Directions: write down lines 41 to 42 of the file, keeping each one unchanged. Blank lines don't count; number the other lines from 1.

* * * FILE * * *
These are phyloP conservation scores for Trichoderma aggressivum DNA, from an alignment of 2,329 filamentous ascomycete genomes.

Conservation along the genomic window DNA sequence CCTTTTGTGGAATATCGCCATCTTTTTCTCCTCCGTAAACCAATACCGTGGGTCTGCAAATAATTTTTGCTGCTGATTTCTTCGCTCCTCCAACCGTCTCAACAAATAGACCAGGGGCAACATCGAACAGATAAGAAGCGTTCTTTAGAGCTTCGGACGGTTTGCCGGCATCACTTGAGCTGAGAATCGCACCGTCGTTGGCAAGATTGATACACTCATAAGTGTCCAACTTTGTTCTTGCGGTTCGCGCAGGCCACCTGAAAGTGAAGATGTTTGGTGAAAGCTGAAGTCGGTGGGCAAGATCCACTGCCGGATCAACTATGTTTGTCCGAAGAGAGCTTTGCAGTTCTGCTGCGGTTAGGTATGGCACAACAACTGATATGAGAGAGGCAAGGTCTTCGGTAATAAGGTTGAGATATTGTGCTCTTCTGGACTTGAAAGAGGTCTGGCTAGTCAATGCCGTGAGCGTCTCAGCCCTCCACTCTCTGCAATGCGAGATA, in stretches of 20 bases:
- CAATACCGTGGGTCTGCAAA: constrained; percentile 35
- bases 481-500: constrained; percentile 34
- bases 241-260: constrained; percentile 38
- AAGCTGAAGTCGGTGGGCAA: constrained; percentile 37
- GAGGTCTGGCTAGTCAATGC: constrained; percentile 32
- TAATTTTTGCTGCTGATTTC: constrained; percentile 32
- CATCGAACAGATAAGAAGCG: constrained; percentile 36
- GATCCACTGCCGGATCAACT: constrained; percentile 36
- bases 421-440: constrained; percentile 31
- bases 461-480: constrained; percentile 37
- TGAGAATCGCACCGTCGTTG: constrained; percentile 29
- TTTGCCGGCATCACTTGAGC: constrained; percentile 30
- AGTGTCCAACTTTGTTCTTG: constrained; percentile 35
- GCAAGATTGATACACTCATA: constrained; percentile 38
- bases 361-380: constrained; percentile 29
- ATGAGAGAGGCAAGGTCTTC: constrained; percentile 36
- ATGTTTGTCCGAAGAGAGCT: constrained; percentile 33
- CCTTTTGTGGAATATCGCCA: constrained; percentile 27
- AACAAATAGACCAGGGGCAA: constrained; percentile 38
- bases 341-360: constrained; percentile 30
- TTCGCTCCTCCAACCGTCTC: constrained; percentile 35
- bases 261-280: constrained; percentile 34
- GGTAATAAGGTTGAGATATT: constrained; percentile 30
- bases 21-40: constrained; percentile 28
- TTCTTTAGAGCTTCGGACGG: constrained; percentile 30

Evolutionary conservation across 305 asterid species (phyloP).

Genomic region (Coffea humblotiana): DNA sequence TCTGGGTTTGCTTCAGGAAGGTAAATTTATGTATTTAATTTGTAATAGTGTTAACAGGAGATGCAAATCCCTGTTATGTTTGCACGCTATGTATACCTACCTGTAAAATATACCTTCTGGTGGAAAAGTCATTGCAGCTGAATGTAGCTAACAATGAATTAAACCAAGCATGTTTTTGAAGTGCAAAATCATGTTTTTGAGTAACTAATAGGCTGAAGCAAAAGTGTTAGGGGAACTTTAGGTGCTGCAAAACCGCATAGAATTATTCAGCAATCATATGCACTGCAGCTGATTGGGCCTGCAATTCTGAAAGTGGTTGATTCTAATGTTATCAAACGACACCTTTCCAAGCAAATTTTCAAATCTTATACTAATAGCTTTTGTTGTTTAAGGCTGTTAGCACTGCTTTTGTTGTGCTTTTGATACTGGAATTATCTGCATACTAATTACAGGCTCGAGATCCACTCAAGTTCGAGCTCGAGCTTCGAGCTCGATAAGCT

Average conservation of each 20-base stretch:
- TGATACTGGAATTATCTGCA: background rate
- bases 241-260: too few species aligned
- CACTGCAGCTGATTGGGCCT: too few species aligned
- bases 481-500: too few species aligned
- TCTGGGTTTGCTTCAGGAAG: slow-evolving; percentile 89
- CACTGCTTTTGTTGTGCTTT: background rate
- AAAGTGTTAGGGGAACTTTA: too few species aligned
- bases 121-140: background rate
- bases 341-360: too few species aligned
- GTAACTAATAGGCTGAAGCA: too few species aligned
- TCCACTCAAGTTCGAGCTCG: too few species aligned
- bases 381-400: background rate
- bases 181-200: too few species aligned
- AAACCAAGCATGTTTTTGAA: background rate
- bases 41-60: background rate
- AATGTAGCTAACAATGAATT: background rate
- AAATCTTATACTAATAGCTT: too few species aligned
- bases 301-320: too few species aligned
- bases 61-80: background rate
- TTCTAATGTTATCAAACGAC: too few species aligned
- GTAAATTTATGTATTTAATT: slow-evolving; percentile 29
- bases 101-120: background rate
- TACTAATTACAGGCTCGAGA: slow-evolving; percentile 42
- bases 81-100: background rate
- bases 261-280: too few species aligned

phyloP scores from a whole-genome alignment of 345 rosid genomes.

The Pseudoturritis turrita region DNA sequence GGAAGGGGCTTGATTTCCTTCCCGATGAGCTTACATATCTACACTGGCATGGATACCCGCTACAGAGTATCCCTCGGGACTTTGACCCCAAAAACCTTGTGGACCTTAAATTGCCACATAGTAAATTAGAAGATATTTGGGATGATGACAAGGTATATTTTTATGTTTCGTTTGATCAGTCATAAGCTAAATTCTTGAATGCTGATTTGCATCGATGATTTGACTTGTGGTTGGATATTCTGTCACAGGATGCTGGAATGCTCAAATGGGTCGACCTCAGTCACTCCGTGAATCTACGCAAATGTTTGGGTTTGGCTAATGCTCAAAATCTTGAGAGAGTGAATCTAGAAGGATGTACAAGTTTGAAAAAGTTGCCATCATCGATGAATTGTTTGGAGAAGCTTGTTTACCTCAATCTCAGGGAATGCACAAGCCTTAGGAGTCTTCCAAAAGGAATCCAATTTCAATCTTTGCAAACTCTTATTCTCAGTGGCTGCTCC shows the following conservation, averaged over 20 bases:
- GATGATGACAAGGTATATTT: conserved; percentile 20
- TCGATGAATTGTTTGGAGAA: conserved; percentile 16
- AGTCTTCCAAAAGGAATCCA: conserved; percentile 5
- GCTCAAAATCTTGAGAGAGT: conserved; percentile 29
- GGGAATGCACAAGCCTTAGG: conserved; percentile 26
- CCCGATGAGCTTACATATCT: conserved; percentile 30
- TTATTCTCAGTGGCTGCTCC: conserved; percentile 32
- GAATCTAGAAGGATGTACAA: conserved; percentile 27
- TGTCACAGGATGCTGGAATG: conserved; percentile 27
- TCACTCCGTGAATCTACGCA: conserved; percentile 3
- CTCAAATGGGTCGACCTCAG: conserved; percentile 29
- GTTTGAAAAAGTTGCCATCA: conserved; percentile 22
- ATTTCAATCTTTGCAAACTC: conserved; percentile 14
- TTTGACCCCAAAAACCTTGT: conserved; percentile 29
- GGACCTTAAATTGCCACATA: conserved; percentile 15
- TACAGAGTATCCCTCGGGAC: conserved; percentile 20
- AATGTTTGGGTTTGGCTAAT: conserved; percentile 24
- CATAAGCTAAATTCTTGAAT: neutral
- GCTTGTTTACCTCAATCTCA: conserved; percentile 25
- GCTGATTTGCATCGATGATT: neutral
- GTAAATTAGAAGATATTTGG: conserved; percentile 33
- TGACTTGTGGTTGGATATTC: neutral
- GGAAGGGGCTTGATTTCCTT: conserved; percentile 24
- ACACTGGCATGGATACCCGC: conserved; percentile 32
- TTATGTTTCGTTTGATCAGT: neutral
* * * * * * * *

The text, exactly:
- TCCACTCAAGTTCGAGCTCG: too few species aligned
- bases 381-400: background rate